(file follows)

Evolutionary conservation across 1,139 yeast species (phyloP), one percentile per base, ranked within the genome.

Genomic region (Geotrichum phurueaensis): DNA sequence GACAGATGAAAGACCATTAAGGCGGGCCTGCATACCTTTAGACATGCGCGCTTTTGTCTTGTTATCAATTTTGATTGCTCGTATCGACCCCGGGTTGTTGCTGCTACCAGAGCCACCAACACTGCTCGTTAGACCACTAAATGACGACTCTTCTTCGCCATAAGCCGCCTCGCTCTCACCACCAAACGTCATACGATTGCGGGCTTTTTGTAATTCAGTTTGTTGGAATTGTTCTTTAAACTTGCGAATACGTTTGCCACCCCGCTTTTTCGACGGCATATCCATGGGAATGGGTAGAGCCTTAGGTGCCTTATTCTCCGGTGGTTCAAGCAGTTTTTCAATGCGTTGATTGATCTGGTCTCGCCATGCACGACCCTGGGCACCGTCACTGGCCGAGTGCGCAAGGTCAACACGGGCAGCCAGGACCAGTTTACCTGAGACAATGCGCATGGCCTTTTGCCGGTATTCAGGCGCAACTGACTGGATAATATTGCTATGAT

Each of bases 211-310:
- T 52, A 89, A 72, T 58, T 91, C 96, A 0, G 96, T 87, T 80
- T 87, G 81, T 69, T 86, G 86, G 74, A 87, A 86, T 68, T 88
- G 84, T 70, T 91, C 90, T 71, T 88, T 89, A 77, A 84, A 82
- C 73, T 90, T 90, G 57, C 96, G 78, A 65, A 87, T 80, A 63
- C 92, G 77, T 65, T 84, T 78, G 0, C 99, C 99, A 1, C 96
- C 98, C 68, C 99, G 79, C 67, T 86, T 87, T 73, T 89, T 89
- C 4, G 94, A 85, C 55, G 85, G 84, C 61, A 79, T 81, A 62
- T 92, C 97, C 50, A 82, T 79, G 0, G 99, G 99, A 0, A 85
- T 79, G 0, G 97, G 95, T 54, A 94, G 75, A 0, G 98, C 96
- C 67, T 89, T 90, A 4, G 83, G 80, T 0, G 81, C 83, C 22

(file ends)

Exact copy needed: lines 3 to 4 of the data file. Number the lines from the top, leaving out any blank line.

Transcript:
Each of bases 211-310:
- T 52, A 89, A 72, T 58, T 91, C 96, A 0, G 96, T 87, T 80